Independent Publisher Book Awards 2005 (Finalist in the Multicultural category)
Synopses & Reviews
Nineteen prominent Native artists, educators, and activisits share their candid and often profound thoughts on what it means to be a Native American woman in the early 21st century. Their stories are rare and often intimate glimpses of women who have made a conscious decision to live every day to its fullest and stand for something larger than themselves.
"Profound yet simple words from strong women working hard to perpetuate their culture, and who have a lot to share, and who need to be heard." Booklist
"This is a very important book. It could be the most important of this new century if it were to get the mindfulness it deserves." Gloria Steinem, from the Introduction
Provocative discussions of indigenous cultural differences encompassing thoughts on spirituality, life, culture, womanhood, tribal government, values, and history with opening thoughts and stories from Wilma Mankiller.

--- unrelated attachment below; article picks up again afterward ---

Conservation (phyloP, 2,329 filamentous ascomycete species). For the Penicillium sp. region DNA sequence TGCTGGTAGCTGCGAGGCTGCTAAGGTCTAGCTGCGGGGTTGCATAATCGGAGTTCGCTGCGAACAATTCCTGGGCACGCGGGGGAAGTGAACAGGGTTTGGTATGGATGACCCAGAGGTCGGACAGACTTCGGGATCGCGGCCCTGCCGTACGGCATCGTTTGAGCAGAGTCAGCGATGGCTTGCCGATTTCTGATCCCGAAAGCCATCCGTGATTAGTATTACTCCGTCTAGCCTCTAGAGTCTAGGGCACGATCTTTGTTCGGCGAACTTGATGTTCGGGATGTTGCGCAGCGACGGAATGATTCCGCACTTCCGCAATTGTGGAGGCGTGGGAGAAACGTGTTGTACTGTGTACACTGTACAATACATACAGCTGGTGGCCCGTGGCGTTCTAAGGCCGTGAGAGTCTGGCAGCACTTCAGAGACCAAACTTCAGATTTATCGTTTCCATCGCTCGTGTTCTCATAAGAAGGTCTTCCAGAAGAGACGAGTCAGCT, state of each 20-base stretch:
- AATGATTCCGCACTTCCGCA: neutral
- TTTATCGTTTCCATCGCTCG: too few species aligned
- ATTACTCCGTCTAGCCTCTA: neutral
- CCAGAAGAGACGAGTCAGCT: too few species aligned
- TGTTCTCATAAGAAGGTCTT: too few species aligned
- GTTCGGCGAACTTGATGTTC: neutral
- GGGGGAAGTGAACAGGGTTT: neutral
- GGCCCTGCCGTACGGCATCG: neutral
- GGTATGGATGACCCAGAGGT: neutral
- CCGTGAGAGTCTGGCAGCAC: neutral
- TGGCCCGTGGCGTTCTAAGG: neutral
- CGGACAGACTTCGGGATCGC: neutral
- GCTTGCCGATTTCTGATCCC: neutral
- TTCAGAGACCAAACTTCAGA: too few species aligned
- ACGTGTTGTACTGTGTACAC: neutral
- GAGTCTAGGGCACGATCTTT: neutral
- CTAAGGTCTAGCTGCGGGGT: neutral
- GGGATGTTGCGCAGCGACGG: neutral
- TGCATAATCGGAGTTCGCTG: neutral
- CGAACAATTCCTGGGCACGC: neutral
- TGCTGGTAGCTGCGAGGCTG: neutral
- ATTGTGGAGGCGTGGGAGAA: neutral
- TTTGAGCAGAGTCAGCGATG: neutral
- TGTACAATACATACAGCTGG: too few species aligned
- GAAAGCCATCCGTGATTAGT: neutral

Contemporary Native women speak out in this collection of stories.
About the Author
Wilma Mankiller is an author, activist, and former principal chief of the Cherokee Nation. Her roots are planted deep in the rural community of Mankiller Flats in Adair County, Oklahoma, where she has spent most of her life. She has been honored with many awards, including the Presidential Medal of Freedom and has received honorary doctorate degrees from such esteemed institutions as Yale University, Dartmouth College, and Smith College. Ms. Mankiler is the author of Mankiller: A Chief and Her People, and co-edited A Reader's Companion to the History of Women in the U.S. Wilma Mankiller lives on the Mankiller family allotment with her husband, Charlie Soap.